This “skin on a chip” bioreactor can help researchers study and treat keloid disease and other forms of extreme scarring.
Not satisfied with in vitro models for studying skin disorders, researchers at the University of Pennsylvania leveraged advances in tissue engineering and the development of microfluidic chips to mimic human skin structure. The bioreactor they developed will be used as a platform for studying the role of mechanical stretch in keloid disease and scarring of the skin.
Existing models for skin lack its physical components, such as defined vascular networks and mechanical stretch, says Megan Farrell, a bioengineering postdoctoral fellow in the Biologically Inspired Engineering Systems Laboratory (BIOLines) at the University of Pennsylvania. The one she designed, dubbed "skin on a chip," produced multilayered tissue with physiological spatial arrangement that resembles the epidermis and its vascular system. She then mimicked skin stretching by integrating the model with a computer-controlled mechanical actuation system.
“There aren’t many micro-engineered skin models,” says Dongeun Huh, BIOLines principal investigator. “What we were looking to achieve is to make a model more realistic, to resemble in vitro skin more closely.”
In a paper recently published in Stem Cell Reviews and Reports, Dutch researchers reviewed the types and availability of in vitro skin models and microfluidic devices. “Skin disease modeling, substance testing, and ultimately personalized medicine would be enabled by an ideal in vitro 3D skin model containing vasculature, immune cells and appendages,” they wrote. “Until now, full-thickness skin models based on primary cells were most common, even available commercially. Commercial models have limited physiological relevance for risk assessment and testing mode of action of novel actives.”
Farrell’s differs from previous versions because of its multiple layers. The upper and lower channels are separated by a 10-micrometer membrane with a 10-micormeter porosity. The upper channel was seeded with epidermal cells, human adult keratinocytes. Dermal fibroblast cells were cultured in hydrogel in the lower channel. Human umbilical vein endothelial cells were also cultured and added to the dermal, or bottom, layer. Two flanking channels run along the gel channel for access and feeding the cultures.
“It is a fairly sophisticated model, especially when you compare it to what [private] companies sell,” says Huh. “Ours offers the unique capability to culture and create a number of cells. It may be unique because it creates a vascular structure.”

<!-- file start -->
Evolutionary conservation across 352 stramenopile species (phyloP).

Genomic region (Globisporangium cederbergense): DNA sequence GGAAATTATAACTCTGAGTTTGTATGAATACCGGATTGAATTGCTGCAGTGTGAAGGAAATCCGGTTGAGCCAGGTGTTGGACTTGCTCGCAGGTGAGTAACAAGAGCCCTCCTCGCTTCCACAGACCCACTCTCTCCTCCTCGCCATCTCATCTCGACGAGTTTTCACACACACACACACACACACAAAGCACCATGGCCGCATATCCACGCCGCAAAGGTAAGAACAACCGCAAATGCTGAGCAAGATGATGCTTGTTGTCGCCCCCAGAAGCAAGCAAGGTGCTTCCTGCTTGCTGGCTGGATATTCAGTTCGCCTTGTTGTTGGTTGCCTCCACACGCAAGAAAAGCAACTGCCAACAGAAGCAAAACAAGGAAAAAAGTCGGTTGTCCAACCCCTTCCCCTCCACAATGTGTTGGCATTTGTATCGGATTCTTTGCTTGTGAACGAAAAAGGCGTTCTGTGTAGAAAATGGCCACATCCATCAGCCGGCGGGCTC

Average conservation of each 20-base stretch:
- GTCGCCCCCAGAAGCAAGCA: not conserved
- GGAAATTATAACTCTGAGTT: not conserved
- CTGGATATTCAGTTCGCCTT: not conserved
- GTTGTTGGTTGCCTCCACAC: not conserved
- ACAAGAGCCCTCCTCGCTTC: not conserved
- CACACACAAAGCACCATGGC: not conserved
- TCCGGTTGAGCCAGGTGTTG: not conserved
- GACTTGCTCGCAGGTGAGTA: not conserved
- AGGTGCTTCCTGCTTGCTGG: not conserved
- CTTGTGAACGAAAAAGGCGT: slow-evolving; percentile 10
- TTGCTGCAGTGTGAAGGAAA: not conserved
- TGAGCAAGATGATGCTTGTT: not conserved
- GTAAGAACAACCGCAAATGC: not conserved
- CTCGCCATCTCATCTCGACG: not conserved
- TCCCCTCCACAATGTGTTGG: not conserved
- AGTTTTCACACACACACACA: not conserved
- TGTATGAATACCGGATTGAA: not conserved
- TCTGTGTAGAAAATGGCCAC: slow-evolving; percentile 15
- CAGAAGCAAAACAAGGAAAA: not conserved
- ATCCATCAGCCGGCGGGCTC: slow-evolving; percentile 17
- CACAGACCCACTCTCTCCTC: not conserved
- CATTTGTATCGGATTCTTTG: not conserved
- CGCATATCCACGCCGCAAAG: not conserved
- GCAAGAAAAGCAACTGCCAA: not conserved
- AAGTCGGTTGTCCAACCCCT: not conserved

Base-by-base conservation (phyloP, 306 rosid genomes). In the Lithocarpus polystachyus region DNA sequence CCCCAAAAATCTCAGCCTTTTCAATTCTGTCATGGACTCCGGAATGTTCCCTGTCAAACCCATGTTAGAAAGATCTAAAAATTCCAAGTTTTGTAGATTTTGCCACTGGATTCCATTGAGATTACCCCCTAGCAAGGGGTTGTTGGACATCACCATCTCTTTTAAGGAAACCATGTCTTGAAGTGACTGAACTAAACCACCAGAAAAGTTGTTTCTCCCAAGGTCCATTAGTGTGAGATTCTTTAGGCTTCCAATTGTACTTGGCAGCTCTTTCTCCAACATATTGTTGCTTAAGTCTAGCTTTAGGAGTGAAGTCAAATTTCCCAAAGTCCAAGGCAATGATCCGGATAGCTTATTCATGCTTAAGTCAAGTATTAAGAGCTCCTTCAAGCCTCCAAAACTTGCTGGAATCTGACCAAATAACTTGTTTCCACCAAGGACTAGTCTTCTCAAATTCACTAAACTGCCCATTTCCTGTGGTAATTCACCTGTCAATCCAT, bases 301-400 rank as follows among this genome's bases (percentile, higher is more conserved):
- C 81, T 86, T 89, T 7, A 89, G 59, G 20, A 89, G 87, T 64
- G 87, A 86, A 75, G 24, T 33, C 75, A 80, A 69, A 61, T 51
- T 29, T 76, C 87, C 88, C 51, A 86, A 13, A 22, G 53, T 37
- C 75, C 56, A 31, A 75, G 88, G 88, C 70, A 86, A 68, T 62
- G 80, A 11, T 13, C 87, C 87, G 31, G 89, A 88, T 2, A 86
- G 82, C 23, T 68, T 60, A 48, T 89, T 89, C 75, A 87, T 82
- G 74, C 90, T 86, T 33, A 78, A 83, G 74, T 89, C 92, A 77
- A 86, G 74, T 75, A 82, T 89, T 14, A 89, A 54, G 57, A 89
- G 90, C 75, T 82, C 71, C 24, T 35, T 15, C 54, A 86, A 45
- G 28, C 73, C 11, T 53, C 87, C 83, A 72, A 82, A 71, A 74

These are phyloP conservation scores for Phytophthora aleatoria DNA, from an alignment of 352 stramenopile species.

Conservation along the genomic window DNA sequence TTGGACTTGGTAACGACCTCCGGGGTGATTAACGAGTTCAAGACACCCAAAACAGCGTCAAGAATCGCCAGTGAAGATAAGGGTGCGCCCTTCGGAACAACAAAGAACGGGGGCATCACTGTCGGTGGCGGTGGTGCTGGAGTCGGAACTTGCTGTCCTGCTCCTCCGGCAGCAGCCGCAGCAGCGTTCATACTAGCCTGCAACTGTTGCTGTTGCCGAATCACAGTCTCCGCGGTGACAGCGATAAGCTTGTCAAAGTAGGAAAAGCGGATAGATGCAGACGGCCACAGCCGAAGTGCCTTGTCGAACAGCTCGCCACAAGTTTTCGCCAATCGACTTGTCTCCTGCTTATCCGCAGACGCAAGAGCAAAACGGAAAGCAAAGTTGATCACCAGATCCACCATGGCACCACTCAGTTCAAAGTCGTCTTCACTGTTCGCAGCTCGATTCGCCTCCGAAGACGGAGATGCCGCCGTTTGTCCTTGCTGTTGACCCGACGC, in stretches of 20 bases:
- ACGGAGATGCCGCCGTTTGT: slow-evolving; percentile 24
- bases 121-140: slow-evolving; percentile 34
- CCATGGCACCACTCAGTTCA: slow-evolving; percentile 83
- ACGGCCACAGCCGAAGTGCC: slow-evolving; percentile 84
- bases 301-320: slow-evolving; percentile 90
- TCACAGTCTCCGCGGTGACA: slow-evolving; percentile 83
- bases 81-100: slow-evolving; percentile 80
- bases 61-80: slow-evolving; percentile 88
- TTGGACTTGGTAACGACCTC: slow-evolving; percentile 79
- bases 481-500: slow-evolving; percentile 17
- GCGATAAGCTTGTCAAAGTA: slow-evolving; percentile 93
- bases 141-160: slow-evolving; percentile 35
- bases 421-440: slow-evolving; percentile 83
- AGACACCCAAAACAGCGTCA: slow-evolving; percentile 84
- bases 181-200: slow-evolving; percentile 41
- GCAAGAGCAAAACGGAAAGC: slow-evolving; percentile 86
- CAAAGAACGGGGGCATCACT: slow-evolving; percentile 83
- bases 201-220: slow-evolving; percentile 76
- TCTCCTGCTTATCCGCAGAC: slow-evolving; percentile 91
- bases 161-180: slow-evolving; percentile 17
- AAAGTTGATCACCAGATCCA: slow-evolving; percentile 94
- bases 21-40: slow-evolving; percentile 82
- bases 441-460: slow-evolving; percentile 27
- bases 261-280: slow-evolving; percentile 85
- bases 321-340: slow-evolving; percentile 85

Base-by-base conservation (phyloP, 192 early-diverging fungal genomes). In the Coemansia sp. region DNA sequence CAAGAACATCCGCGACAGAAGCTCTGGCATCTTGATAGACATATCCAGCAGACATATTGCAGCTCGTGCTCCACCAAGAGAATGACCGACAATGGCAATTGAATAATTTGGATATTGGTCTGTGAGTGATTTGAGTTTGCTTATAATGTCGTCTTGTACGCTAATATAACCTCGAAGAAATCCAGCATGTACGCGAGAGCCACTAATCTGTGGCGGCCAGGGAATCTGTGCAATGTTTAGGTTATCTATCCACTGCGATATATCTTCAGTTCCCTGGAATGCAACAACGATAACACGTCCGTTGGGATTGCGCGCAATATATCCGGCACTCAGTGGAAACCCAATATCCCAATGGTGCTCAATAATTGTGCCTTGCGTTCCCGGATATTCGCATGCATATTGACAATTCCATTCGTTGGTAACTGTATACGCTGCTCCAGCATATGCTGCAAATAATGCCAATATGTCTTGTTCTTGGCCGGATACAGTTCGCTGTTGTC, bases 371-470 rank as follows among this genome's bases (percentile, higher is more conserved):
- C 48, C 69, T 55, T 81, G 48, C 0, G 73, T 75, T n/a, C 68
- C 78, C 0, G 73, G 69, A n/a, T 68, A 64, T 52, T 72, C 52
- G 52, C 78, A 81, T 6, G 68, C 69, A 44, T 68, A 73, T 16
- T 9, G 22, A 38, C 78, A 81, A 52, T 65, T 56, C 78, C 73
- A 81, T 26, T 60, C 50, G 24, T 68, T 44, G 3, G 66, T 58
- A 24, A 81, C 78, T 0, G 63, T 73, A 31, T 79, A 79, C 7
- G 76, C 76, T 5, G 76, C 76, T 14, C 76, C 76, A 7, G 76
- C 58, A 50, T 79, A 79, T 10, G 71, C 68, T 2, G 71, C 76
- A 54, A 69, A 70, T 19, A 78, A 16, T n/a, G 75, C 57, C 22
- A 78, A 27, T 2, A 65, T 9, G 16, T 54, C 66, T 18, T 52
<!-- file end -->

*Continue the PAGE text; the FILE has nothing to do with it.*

Farrell says it typically takes about three weeks to grow and differentiate skin cells on her chip. Researchers found that after the cells were grown and stabilized, they began to stratify and form the physical properties of human skin. Researchers exposed the upper layer of epithelial cells to air and found they dramatically changed shape and function. “They became stratified and changed their biochemical process,” Huh says.
She was also successful in mimicking skin stretching through the creation and integration of a mechanical bioreactor, which includes a motorized mechanical arm with a custom-designed holder, or gripper, that grabs onto the chip. It moves in lateral directions, basically pulling the entire device, and is controlled through computer code written by Farrell.
The device measures linear strain and was applied in the range of 5 percent to 15 percent, to mimic the mechanical motion and strain of skin tissue. Researchers were able to quantify tissue deformation—cell elongation—in the epidermal and dermal layers using image-based analysis.
Replicating strain at the cellular level is important for the next step, furthering research into keloid disease, a rare and incurable disease where scar tissue grows extensively over a wound. The tissue forms fibrous, hard growths called keloids and are often much larger than the original wound. They are not life-threatening but are often a cosmetic concern, especially if they appear on the face or an area of high visibility. But they can be painful and lesions often develop in areas of high mechanical tension, such as the chest, shoulder and back, suggesting that keloid cells respond differently to mechanical stress, says Huh.
Animal models and cells are commonly used in research, but work on keloid disease is limited because it is found only in humans. There are no animal models on which to base research.
This microfluidic device offers a new platform for gaining knowledge of the disease and its progression, Huh says. For the next step, Farrell is working to obtain keloid cells from patients and grow them in the device. After replicating the mechanoresponsiveness of keloid cells to dynamic stretch, the UPenn team will try to determine if strain-induced effects can be mitigated. That would open up research into treatment of the formation of keloid lesions.
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